Kimball said they don’t yet know what the impact is in Yonkers.

“We were incensed not only by the immediate abrupt nature of it, but also the geographic limitations. …Bedford is fine but Yonkers doesn’t get gas. Like really?” She expressed concern that the Chicken Island development in the heart of the city could be at risk. In the deal, the city would sell the 6-acre Chicken Island parking lot to AMS Acquisition for $16 million so that a mixed-use project, which would include a luxury hotel, could be built.

“The only thing we know for sure is that Chicken Island is at risk. We don’t know how much of a risk it is; we’ll have a better sense as that sort of unfolds, but that’s a big deal for the city. There’s probably no municipality in America that wouldn’t like to get $16 million with no strings attached,” she said.

Roach saw the moratorium as an opportunity to accelerate the movement toward renewables.

“That’s where we’re all going to be in less than a decade. It’s going to be moving that way anyway,” he said.

Roach disclosed that right now in White Plains they’re working to see whether they can put together a map which will tell developers where the good sites are likely to be for installing geothermal heat pumps. He challenged the notion that the instant answer is to build a new natural gas pipeline to feed Con Ed.

“Have you any idea how long it would take to get the pipeline approved? A pipeline going through the New York region into Westchester, it’s not gonna happen” he said. “We’ve got to play the hand we have in front of us and I think we’re in good shape to do it.”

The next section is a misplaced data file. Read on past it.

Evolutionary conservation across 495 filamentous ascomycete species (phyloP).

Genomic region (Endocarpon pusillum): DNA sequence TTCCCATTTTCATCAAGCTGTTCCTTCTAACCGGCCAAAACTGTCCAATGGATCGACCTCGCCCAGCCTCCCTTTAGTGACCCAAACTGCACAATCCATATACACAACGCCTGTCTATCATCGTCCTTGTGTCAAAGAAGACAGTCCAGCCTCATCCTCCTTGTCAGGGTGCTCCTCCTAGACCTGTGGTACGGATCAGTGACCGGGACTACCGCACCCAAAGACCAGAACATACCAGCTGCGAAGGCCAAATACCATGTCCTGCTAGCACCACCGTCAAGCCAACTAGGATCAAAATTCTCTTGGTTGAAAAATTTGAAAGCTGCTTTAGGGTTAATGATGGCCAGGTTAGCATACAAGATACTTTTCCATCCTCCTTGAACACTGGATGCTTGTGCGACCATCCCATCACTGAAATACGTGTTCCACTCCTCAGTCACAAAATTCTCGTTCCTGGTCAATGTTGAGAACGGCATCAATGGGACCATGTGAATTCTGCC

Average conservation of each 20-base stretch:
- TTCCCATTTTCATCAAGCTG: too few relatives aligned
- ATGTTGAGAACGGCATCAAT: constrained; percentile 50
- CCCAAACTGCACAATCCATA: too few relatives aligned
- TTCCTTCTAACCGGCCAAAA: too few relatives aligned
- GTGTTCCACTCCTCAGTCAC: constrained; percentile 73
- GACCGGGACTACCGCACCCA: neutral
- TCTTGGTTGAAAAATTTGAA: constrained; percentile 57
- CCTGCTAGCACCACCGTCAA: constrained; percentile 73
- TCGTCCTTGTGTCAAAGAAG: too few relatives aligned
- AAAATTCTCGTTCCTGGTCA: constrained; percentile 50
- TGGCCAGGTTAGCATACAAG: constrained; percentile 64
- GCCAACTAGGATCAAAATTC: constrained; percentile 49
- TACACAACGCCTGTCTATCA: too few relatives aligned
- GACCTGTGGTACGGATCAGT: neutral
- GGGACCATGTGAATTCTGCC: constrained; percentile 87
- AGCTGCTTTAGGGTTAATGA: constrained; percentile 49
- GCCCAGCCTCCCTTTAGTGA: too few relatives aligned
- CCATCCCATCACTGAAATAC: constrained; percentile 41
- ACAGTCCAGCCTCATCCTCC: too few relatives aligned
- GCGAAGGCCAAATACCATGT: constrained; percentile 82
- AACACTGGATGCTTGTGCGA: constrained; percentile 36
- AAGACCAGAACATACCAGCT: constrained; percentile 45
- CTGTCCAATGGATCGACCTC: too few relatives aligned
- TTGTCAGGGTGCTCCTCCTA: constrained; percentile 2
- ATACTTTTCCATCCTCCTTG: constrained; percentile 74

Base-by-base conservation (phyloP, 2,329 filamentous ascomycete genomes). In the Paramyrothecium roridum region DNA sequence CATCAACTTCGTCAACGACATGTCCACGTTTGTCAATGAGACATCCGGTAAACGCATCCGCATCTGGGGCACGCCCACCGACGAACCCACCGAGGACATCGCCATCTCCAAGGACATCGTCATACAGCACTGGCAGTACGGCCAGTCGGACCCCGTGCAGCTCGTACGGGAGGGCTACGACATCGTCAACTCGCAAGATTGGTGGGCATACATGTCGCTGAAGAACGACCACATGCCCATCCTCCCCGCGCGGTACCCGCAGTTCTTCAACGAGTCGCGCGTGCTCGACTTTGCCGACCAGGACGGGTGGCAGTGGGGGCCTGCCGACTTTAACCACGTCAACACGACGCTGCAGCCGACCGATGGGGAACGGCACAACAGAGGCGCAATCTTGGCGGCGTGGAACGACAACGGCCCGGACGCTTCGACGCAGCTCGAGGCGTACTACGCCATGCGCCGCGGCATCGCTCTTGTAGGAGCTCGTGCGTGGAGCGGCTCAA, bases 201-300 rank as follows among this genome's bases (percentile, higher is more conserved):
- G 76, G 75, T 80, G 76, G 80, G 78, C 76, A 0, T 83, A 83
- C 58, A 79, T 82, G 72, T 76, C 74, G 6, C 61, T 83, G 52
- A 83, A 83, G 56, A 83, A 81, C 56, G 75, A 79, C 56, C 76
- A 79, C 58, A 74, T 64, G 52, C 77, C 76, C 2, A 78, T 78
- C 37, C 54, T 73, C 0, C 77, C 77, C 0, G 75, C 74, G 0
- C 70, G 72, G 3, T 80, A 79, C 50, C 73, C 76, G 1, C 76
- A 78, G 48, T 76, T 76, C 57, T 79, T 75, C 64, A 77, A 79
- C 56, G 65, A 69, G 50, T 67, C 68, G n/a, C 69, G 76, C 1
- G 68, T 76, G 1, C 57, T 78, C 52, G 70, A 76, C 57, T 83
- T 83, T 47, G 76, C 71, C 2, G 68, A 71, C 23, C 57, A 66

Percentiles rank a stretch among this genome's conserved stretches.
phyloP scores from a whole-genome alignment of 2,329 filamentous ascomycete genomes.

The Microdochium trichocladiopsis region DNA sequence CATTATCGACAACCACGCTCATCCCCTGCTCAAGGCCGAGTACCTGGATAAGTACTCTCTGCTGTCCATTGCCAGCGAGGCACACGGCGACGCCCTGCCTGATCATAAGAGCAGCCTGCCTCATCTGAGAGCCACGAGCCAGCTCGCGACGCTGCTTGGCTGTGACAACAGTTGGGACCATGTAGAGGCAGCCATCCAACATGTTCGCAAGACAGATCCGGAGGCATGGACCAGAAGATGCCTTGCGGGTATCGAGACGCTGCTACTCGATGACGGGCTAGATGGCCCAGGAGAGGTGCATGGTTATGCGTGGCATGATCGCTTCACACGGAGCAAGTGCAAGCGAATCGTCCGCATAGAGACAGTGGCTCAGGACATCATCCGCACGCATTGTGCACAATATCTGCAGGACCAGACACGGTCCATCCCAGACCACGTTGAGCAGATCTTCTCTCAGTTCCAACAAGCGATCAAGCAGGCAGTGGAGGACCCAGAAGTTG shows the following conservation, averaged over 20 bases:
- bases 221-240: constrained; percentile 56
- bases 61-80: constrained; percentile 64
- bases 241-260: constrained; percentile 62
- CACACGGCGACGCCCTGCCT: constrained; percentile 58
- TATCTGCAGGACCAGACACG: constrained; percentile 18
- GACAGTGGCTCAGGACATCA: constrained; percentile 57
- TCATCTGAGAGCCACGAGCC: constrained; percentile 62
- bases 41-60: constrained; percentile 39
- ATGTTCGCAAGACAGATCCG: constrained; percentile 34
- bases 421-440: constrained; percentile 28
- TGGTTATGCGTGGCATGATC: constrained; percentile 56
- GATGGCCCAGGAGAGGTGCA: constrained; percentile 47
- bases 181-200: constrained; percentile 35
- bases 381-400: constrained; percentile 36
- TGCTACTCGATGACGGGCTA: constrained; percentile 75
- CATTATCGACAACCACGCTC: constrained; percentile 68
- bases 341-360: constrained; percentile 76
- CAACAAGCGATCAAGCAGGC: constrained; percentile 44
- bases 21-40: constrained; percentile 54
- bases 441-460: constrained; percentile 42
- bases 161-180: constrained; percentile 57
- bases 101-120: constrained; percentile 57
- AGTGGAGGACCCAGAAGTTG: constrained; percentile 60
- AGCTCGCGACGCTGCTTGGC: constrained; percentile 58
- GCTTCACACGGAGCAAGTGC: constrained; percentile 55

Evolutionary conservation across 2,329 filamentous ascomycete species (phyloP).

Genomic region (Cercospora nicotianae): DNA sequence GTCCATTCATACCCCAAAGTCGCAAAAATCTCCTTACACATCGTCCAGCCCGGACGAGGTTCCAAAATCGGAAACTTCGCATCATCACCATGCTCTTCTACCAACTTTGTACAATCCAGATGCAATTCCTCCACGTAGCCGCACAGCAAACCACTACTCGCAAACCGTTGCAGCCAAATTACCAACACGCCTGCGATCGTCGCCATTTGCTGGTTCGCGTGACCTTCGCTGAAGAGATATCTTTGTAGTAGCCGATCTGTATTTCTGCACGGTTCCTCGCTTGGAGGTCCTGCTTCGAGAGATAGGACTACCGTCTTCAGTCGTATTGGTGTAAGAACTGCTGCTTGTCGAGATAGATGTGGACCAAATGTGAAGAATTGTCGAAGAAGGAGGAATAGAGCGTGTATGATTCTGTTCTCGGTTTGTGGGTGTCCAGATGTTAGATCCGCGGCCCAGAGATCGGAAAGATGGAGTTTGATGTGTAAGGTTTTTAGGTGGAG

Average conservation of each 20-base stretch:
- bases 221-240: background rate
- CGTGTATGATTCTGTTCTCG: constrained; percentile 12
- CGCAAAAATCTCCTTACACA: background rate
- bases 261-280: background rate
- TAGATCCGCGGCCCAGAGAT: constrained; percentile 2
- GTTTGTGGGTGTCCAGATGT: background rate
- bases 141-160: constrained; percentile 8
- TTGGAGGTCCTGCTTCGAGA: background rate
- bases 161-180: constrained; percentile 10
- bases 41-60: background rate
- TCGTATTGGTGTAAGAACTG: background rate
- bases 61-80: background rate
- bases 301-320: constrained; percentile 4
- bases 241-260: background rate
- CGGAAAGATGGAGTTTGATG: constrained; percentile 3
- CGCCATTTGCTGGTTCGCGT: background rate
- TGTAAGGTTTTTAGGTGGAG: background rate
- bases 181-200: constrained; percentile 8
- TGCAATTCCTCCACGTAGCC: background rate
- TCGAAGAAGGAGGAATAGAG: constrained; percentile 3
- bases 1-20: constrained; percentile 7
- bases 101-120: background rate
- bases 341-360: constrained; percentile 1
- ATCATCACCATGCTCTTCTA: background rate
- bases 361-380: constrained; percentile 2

The panelists did not see an extraordinary amount of opportunity in the federal government’s Opportunity Zone effort as established in the tax code by the Tax Cuts and Jobs Act on December 22, 2017.

The zones are established in economically distressed communities and investors putting money into projects in the zones may, under certain conditions, be eligible for tax benefits. Wilson said it might help in Yonkers in a limited way. Bramson said it has made a couple of sites in the western portion of New Rochelle’s downtown more attractive than they would have been otherwise. Roach said he thought hedge funds stood to benefit most.

All three agreed that the efforts by their cities to promote affordable housing would continue. Roach said that he would like to see the basic requirement in White Plains raised to 12% affordable units in new residential developments.

Roach noted that the office vacancy rate in White Plains is the lowest it has been in decades and, “The number of people that want to live in White Plains and Yonkers and New Rochelle is growing dramatically as people are recognizing the value of being to be able to walk to whatever they’re doing, to have that mass transit access into New  York City. I feel like all three of us have already done a lot and there’s more coming.”